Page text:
The pros and cons of purchasing an Annuity at retirement
Posted by siteadmin on Thursday 7th of February 2019.
Since Pension Freedoms were introduced in 2015, more of us are choosing to access our pensions flexibly when we reach retirement. With greater choice, the number of retirees opting to purchase an Annuity is falling, but is it still a route you should consider?
While an Annuity provides you with a guaranteed income throughout retirement, figures from the Financial Conduct Authority (FCA) show it’s an option that’s falling in popularity. Instead, retirees are increasingly favouring Flexi-Access Drawdown. This allows you to adjust the amount of income you receive while the remainder of your pension typically stays invested. According to the latest statistics:
- Annuity sales fell 14% in 2017 year-on-year; Drawdown sales increased 11% in the same period
- One in three consumers are using Drawdown in retirement, this compares to 10-15% opting for an Annuity
First, what exactly is an Annuity? It’s a product that you can purchase during your retirement. Traditionally, retirees would take the money saved within a pension and use this to buy a guaranteed income for the rest of their life. This income is often linked to inflation, maintaining spending power throughout retirement. It’s one way to create financial security once you’ve stopped working.
Why are Annuities falling out of fashion?
Retirement has changed considerably in recent years. As a result, some retirees are favouring flexibility over security.
Research from the Institute for Fiscal Studies suggests that retirees underestimating their longevity also plays a role in falling Annuity sales. Those in their 50s and 60s were found to substantially underestimate their chances of survival through their 70s and 80s. As a result, they placed less value on the security that an Annuity can deliver.
The findings also present concerns for those using Flexi-Access Drawdown. As retirees are responsible for setting the level of income they want to withdraw when using this way to access a pension, there is a risk they’ll run out of money if they live longer than expected.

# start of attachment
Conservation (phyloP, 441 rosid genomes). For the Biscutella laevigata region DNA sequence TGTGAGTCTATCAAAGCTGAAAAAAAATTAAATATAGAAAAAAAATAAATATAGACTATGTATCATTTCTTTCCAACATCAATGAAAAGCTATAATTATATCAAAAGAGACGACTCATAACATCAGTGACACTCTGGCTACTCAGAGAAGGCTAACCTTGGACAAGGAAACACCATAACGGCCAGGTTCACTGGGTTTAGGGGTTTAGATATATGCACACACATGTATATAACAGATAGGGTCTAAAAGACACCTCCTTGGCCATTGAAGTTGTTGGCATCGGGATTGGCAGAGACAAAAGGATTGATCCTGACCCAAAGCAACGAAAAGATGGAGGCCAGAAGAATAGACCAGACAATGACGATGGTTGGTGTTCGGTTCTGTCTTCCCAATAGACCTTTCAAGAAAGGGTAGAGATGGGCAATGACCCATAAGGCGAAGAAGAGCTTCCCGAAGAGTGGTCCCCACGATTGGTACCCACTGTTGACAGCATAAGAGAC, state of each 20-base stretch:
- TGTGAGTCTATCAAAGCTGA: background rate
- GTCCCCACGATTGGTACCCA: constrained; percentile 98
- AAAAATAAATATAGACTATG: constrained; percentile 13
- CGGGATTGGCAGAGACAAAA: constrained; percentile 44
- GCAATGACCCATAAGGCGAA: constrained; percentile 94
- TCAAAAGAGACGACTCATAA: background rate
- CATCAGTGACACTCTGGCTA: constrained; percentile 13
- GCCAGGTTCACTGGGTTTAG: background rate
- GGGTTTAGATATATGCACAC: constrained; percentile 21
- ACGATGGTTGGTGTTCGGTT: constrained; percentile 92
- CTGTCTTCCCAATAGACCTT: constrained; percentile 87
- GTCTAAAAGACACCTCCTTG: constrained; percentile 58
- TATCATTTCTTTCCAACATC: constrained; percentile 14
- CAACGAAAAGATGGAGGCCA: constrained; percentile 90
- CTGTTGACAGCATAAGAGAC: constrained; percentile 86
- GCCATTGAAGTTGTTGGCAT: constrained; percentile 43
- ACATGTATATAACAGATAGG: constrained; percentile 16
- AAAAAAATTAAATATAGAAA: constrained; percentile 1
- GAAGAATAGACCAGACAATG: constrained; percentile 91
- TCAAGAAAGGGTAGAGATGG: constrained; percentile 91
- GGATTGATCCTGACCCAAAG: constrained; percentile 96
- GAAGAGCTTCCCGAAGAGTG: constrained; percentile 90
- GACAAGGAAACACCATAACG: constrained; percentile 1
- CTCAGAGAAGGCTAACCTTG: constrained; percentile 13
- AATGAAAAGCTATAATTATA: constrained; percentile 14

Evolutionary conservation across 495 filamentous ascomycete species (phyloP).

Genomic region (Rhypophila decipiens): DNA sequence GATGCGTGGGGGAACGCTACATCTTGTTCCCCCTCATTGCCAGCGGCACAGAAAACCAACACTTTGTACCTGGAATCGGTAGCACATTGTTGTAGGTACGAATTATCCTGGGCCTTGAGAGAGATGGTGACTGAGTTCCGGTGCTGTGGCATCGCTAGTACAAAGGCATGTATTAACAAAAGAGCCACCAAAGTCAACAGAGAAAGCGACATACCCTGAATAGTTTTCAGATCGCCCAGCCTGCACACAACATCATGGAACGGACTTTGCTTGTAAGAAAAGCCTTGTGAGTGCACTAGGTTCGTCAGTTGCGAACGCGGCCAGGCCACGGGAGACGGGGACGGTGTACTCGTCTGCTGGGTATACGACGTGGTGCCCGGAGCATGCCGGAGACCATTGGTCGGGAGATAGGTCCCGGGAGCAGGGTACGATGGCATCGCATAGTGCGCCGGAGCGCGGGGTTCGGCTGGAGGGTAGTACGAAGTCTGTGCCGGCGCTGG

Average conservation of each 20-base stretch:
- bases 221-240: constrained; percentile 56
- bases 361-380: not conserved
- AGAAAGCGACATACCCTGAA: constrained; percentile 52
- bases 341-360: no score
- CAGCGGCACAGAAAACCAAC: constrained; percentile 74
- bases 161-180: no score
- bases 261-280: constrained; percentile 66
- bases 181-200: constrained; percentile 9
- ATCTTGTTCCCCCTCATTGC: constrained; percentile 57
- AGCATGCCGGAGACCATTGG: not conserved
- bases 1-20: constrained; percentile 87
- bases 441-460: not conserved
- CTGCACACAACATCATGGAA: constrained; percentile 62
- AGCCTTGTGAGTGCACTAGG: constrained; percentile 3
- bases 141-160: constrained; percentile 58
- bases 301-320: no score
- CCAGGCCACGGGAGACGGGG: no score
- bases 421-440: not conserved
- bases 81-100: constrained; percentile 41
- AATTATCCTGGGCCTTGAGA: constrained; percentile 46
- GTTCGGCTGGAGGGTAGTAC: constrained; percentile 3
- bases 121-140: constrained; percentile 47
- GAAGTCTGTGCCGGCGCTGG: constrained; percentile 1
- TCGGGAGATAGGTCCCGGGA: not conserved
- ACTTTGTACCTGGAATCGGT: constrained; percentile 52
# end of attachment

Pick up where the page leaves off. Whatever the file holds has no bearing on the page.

The research states: “People who believe that an Annuity product offers them a low income may still choose to buy it if the insurance value it gives them is great enough. In other words, if someone is sufficiently worried about the chance of outliving their financial resources, they may choose to buy an Annuity even if they think that, on average, it will return them less than they paid for it.”
There are other reasons why retirees may choose to shun Annuities, including:
- The anticipation of large one-off purchases
- In order to pass wealth to children and grandchildren
- They already have a secure income for retirement
- They believe they can achieve a higher rate of return
If you’re approaching retirement, understanding the pros and cons of an Annuity can help you make the right decision for you.
The benefits of an Annuity
It provides a guaranteed income: If security is important to you, an opportunity to secure a guaranteed income is likely to be high on your list of reasons to purchase an Annuity. With this route, you don’t have to worry about your income in later years of retirement or what will happen if stock markets are volatile. It’s an option that can allow you to effectively budget each month without having concerns that your income will dip.
It can be linked to inflation: Inflation means the cost of living typically rises each year. If your retirement income is static, it means your spending power will slowly be eroded as time goes by. When purchasing an Annuity, you have the option to choose a product that will rise in line with inflation, preserving your ability to maintain the retirement lifestyle you want.
There is a range of options: An Annuity doesn’t just offer a single option, there are multiple products available. This allows you to choose one that’s right for you. A joint Annuity, for example, can be purchased by couples. If you’re worried about how your partner would cope financially when you pass away, for example, it can help to give you both peace of mind.
The drawbacks of an Annuity
Inflexible: Once you’ve purchased an Annuity, you can’t change your mind. You won’t be able to adjust your income, as you can in Flexi-Access Drawdown either. If flexibility throughout retirement is a priority and you don’t have other retirement provisions to use to achieve this, you may find an Annuity restrictive.
It may offer a lower level of income: Annuity providers offer various rates for calculating the income they’ll provide, so it’s important to shop around. Depending on investment performance and longevity, an Annuity may not offer the best deal when it comes to the total income it pays out.
Creating a retirement income that suits you
The most important thing to remember when planning your retirement finances is to create a plan that suits you. While an Annuity will be right for some retirees, particularly those that value certainty, it doesn’t mean it’s the best option for everyone. It’s also important to remember that you don’t necessarily have to choose between an Annuity, Flexi-Access Drawdown or another option. You can use your pension savings as you want, creating a hybrid approach if it’s more suitable for your lifestyle and priorities.
If you’re unsure which retirement income is best for you or want to explore the alternatives, financial planning can help. Please contact us for more information on your next steps.